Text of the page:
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How CTU’s Management programmes align with the demands of the Fourth Industrial Revolution

Authored by:  Thomas Chimutunga

The Fourth Industrial Revolution (4IR) has initiated a digital transformation across industries, including the project management profession and other critical skills in the industry. To achieve competitive advantages, organizations must now utilize technology and data for strategy development, project execution, and delivery.

Recently, humans and technology have connected in ways that were once perceived as science fiction. The advent of artificial intelligence has only accelerated that connection, offering new opportunities like never before. (Aoun, 2017), notes that this rapid increase in data accessibility, human-robotic interaction, and advanced technological development has ushered in a new era – one that is disrupting business, creating new and innovative industries, and altering the labour market.

How CTU is aligning itself with the 4IR – Project Management

CTU has introduced a key module in Project Management which talks to and aligns the qualification to the 4IR. This module, “Introduction to Project Methodologies and Software”, is offered in the first year of the Project Management qualification. With the introduction of the QCTO new qualification, Project Manager, the qualification presents a competency framework appropriate for South African contexts and was developed and closely benchmarked against international standards. It establishes a national standard for the training of fully qualified Project Managers and is closely aligned with international best practice.

How CTU is aligning itself with the 4IR – Generic Management

Leaders that can apply a range of necessary professional proficiencies such as emotional intelligence and cultural awareness while demonstrating key technical skills such as critical thinking and analysis, will be at the forefront of digital transformation and 4IR. The future of business as we know it will be affected, to a large degree, by innovation, vast technological advancement and flexibility. The future snapshot of business landscapes is increasingly influenced by artificial intelligence, automation, digitalization, and virtual spaces. The reconfiguration of workspaces, businesses and entrepreneurial activity requires present and future leaders to maintain, apply and execute a balance of both traditional knowledge, best practice and human resource development, as well as swiftness, spontaneity, calculated risk-taking and decision making, intellectual and digital mastery.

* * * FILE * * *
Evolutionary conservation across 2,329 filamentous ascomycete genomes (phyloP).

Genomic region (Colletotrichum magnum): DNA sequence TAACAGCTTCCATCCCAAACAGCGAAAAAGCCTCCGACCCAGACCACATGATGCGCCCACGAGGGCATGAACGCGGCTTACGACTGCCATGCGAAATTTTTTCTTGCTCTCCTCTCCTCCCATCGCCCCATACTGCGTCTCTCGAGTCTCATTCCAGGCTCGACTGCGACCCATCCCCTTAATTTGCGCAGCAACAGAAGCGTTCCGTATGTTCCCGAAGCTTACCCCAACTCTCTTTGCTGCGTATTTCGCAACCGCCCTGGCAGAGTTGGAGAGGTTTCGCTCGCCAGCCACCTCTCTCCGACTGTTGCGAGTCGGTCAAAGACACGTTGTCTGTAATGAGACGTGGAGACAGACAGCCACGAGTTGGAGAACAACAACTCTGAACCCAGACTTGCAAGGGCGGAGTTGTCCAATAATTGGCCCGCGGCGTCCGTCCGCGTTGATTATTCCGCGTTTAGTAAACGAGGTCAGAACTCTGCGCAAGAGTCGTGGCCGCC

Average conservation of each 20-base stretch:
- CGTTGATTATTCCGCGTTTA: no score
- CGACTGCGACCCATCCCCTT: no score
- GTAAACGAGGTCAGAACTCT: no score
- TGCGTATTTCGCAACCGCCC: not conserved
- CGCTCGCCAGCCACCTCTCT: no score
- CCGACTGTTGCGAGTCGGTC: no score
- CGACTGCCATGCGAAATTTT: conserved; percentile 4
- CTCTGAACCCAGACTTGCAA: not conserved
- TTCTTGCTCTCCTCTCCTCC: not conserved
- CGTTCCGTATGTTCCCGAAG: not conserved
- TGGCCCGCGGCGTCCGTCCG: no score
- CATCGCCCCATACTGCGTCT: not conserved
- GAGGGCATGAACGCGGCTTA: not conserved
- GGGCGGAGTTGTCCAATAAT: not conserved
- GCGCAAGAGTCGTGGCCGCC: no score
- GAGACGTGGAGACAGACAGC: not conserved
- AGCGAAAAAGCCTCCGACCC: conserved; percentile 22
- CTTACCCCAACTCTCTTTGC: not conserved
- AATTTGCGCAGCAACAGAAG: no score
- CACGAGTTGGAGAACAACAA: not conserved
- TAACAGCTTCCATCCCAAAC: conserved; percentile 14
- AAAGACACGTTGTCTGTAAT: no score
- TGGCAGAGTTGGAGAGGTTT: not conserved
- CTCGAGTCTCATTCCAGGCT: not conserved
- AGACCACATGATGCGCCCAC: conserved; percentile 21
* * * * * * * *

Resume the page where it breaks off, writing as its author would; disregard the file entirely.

In the 4IR, the Generic Management programme will present its relevance and versatility in a world of digital literacy through its focus on theoretical and practical modules, leadership competencies and innovative assessment techniques which form the foundation for business management across any platform.

Equally, the business landscape of tomorrow, defined by digital literacy and automation requires candidates to be creative and critical thinkers. Both technological and leadership-savviness demand that incumbents can execute strategic decisions, implement visions and tactical insights which are all generated through the completion of an effective Generic Management course which speaks and listens to the technical business environment.

These skills are currently nurtured through the activities which our students embark on including their compulsory research activities that form part of their formatives which demands that our students use innovation systems in their activities, such as class discussions on Teams platforms and virtual classes among other forms of digital transformations. Online submission of assignments is part of this innovation.

Both programmes discussed above can be offered online through blended learning, virtual and hybrid classes.

The things which brought us to where we are today are seldom the things which will keep us there. The 4IR has been embraced at CTU and all our programmes will be aligned to its dictates.


Aoun, Joseph E., 2017. Robot-Proof. In: Higher Education in the Age of Artificial Intelligence. North-eastern: MIT Press.